The book “Albuquerque’s Environmental Story: Educating for a Sustainable Community” is an award-winning teaching resource that “was created to help students relate caringly to their local natural and human environment. A primary objective of the document is to “foster a mindset in Albuquerque’s future citizens which can lead to a sustainable future for their community,” It is still used in classrooms throughout the city and includes anecdotes about the city, hands-on science activities, teacher worksheets and questions about such topics as public policy, pollution, historic preservation, the built environment, transportation, neighborhoods and downtown redevelopment. View the classic Albuquerque’s Environmental Story website.
The Albuquerque Historical Society is pleased to host the classic web version of the 1996 final edition of “Albuquerque’s Environmental Story: Educating for a Sustainable Community“. The contents of this site are the copyrighted works of Hy and Joan Rosner which were later transferred to the now defunct Friends of Albuquerque’s Environmental Story. It may contain out-of-date or inaccurate information. If you have questions concerning this content, please feel free to email the Albuquerque Historical Society at firstname.lastname@example.org or use our Contact Us form.
About the Albuquerque’s Environmental Story Resource Guide
Albuquerque’s Environmental Story: Toward a Sustainable Community (Third Edition 1996; First Edition 1978; Second Edition 1985) teachers’ resource guide was jointly developed by the Albuquerque Public Schools and the City of Albuquerque. It contains five sections in addition to an Introduction and an Appendix. The first section is an interdisciplinary look at the major natural areas in and around Albuquerque. This is followed by a section on Albuquerque’s Built Environment, an overview of the city’s built environment – its architecture, infrastructure, and the many sub-areas within the city, each reflecting a distinctive sense of place. Next is Albuquerque’s Human Environment, a review of the city’s cultural history and a glimpse into the interactions people of Albuquerque have had with their natural environment. The fourth section, The Home, School, and Neighborhood as Mini-Environments, views the students’ own school as a city in microcosm and presents the concept of an environment as an abiotic-biotic-cultural interrelated triangle. The last section looks at the environmental concerns of Albuquerque. Each section contains suggested activities which integrate various subject areas and are adaptable to various grade levels.
- Eye Opener Worksheet 1 – Getting to Know a Habitat (pdf) (doc)
- Eye Opener Worksheet 2 – Studying Streetscapes (2A); Be an Urban Design Evaluator (2B) (pdf) (doc)
- Eye Opener Worksheet 3 – Does Your Community Give You A Sense Of Place? (pdf) (doc)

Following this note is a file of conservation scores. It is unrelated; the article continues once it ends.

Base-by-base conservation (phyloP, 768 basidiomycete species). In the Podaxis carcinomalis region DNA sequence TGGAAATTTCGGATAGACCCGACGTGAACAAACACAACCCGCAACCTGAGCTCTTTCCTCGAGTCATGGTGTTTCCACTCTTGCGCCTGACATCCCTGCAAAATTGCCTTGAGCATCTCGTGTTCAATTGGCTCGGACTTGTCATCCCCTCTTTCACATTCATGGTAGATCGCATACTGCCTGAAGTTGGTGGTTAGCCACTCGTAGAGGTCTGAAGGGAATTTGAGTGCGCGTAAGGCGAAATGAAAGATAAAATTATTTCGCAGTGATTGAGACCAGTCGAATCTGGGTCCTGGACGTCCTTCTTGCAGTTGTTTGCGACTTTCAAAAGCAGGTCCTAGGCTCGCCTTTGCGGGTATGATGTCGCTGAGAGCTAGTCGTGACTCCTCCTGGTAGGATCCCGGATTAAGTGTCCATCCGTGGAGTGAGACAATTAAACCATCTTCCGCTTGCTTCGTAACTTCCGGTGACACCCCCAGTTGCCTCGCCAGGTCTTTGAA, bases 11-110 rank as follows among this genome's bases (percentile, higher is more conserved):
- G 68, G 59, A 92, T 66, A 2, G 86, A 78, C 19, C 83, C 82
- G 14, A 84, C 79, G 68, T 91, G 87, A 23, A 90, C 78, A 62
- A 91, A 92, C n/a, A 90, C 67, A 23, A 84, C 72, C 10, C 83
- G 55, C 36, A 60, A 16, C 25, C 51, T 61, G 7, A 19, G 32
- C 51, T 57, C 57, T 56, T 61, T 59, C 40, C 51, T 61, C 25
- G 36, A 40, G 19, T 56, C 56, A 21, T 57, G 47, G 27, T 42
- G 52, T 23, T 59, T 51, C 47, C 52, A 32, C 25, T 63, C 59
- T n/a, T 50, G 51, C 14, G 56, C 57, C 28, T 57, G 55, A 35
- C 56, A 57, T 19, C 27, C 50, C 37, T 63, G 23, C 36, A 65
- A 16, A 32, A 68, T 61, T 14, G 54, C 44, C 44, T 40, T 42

- Eye Opener Worksheet 4 – Albuquerque As A Place To Live (pdf) (doc)
- Eye Opener Worksheet 5 – Your Neighborhood As A Little Environment (pdf) (doc)
- Eye Opener Worksheet 6 – A New Look At A Vacant Lot (pdf) (doc)
- Eye Opener Worksheet 7 – A Closer Look At Your School (pdf) (doc)
- Eye Opener Worksheet 8 – What Is Your School’s Impact On The Environment? (pdf) (doc)
- Eye Opener Worksheet 9 – How Does The Community Serve You? (pdf) (doc)
- Eye Opener Worksheet 10 – Me (pdf) (doc)
- Eye Opener Worksheet 11 – How Well Do You Treat Your Inner Environment? (pdf) (doc)
- Eye Opener Worksheet 12 – How Can You Get Something Done? (pdf) (doc)
- Eye Opener Worksheet 13 – Albuquerque’s Environmental Concerns (pdf) (doc)
Producers and Senior Writers – Joan and Hy Rosner
Albuquerque’s Environmental Story was a grass-roots endeavor led by Joan and Hy Rosner. Joan was the district science coordinator for the New York Public Schools from 1958-75 and directed elementary science in the New York City Board of Education Office. Hy was a former social worker and chairman of the New York City School Board. They were affectionately known as “Mr. and Mrs. Environment'” in New York, where they started an environmental training program for New York City teachers. Upon retirement, they split their time between Albuquerque where their daughter Lynn Rosner lived and Miami, where their daughter Suzi Rosner Doucha resided.
In the mid 1970’s, the Rosners began working on “Albuquerque’s Environmental Story” with the first edition being published in 1978. Their intention was to develop an environmental education resource based on a holistic view of the natural, built and cultural environment and to foster environmental stewardship among young people. It became more than that, eventually involving aver 50 different authors from the Albuquerque Public Schools, the University of New Mexico, specialists from the City of Albuquerque and others. This was a largely volunteer effort that spanned two decades. There were many workshops held for teachers and all private and public schools had multiple copies of the printed version of the teacher resource manual. The Rosners also produced the “Dade-County Environmental Story” for teachers in Florida.
Ray Powell, past New Mexico Commissioner of Public Lands, once said, “Joan and her husband, Hy, and her daughter, Lynn – who ran the YMCA environmental camp for a number of years – were outstanding members of our community. The love, the dedication, the passion they brought to everything they did was just remarkable.” While at the State Land Office, Powell proposed that the environmental education center at La Semilla be named after the Rosner family. La Semilla, a nearly 3,000-acre nature preserve, was to be a part of the Mesa del Sol development in Albuquerque.